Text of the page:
Reserved. Reserved.
This document and translations of it may be copied and furnished to This document and translations of it may be copied and furnished to
others, and derivative works that comment on or otherwise explain it others, and derivative works that comment on or otherwise explain it
or assist in its implementation may be prepared, copied, published or assist in its implementation may be prepared, copied, published
and distributed, in whole or in part, without restriction of any and distributed, in whole or in part, without restriction of any
kind, provided that the above copyright notice and this paragraph kind, provided that the above copyright notice and this paragraph
are included on all such copies and derivative works. However, this are included on all such copies and derivative works. However, this
document itself may not be modified in any way, such as by removing document itself may not be modified in any way, such as by removing
the copyright notice or references to the Internet Society or other the copyright notice or references to the Internet Society or other
Internet organizations, except as needed for the purpose of Internet organizations, except as needed for the purpose of
developing Internet standards in which case the procedures for developing Internet standards in which case the procedures for
copyrights defined in the Internet Standards process must be copyrights defined in the Internet Standards process must be
followed, or as required to translate it into languages other than followed, or as required to translate it into languages other than
English. English.
The limited permissions granted above are perpetual and will not be The limited permissions granted above are perpetual and will not be
revoked by the Internet Society or its successors or assignees. revoked by the Internet Society or its successors or assignees.
This document and the information contained herein is provided on an This document and the information contained herein is provided on an
Carpenter, Huitema. [Page 6]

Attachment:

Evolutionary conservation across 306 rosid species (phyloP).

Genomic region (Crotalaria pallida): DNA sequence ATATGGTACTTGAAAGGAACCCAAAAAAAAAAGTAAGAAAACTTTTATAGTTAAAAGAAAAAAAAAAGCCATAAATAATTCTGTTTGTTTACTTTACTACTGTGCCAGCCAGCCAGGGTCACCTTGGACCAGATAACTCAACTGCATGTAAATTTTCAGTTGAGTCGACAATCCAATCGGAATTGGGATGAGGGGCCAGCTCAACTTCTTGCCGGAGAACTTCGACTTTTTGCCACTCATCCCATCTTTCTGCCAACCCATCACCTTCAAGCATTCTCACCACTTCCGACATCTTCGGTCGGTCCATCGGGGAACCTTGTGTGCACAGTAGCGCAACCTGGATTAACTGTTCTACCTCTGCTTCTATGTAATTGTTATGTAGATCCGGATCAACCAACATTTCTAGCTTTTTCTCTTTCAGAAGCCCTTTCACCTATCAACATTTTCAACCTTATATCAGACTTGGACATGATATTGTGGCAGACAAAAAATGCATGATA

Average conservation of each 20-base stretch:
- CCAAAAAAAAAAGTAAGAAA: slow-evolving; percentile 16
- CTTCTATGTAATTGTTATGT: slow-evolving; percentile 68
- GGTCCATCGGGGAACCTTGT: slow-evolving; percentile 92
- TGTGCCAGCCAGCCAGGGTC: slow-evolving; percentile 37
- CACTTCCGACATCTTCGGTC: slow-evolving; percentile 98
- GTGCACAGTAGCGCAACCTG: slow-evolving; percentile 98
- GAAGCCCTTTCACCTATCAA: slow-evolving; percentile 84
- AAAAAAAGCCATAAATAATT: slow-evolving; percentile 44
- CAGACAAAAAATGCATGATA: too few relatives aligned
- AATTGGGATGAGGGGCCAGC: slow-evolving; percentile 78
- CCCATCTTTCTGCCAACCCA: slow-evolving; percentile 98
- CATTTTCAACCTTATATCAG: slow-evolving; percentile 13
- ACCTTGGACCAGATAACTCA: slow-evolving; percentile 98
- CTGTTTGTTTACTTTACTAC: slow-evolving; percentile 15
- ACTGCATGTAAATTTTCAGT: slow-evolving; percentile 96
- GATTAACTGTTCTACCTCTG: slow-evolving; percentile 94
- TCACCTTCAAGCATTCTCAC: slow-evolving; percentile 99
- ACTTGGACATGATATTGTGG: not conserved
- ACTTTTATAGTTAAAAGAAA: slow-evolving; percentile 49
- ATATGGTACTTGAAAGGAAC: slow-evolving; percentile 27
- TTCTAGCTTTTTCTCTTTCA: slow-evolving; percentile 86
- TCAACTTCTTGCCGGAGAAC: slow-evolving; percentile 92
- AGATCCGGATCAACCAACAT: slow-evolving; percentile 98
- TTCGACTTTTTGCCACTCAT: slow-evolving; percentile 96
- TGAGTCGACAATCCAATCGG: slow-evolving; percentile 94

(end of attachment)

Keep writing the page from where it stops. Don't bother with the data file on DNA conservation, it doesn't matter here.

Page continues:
"AS IS" basis and THE INTERNET SOCIETY AND THE INTERNET ENGINEERING "AS IS" basis and THE INTERNET SOCIETY AND THE INTERNET ENGINEERING
TASK FORCE DISCLAIMS ALL WARRANTIES, EXPRESS OR IMPLIED, INCLUDING TASK FORCE DISCLAIMS ALL WARRANTIES, EXPRESS OR IMPLIED, INCLUDING
BUT NOT LIMITED TO ANY WARRANTY THAT THE USE OF THE INFORMATION BUT NOT LIMITED TO ANY WARRANTY THAT THE USE OF THE INFORMATION
HEREIN WILL NOT INFRINGE ANY RIGHTS OR ANY IMPLIED WARRANTIES OF HEREIN WILL NOT INFRINGE ANY RIGHTS OR ANY IMPLIED WARRANTIES OF
MERCHANTABILITY OR FITNESS FOR A PARTICULAR PURPOSE. MERCHANTABILITY OR FITNESS FOR A PARTICULAR PURPOSE.
8 Intellectual Property 8 Intellectual Property
The following notice is copied from RFC 2026 [Bradner, 1996], The following notice is copied from RFC 2026 [Bradner, 1996],
Section 10.4, and describes the position of the IETF concerning Section 10.4, and describes the position of the IETF concerning
intellectual property claims made against this document. intellectual property claims made against this document.
The IETF takes no position regarding the validity or scope of any The IETF takes no position regarding the validity or scope of any
Carpenter, Huitema. [Page 7]
intellectual property or other rights that might be claimed to intellectual property or other rights that might be claimed to
pertain to the implementation or use other technology described in pertain to the implementation or use other technology described in
this document or the extent to which any license under such rights this document or the extent to which any license under such rights
might or might not be available; neither does it represent that it might or might not be available; neither does it represent that it
has made any effort to identify any such rights. Information on the has made any effort to identify any such rights. Information on the
IETF's procedures with respect to rights in standards-track and IETF's procedures with respect to rights in standards-track and
standards-related documentation can be found in BCP-11. Copies of standards-related documentation can be found in BCP-11. Copies of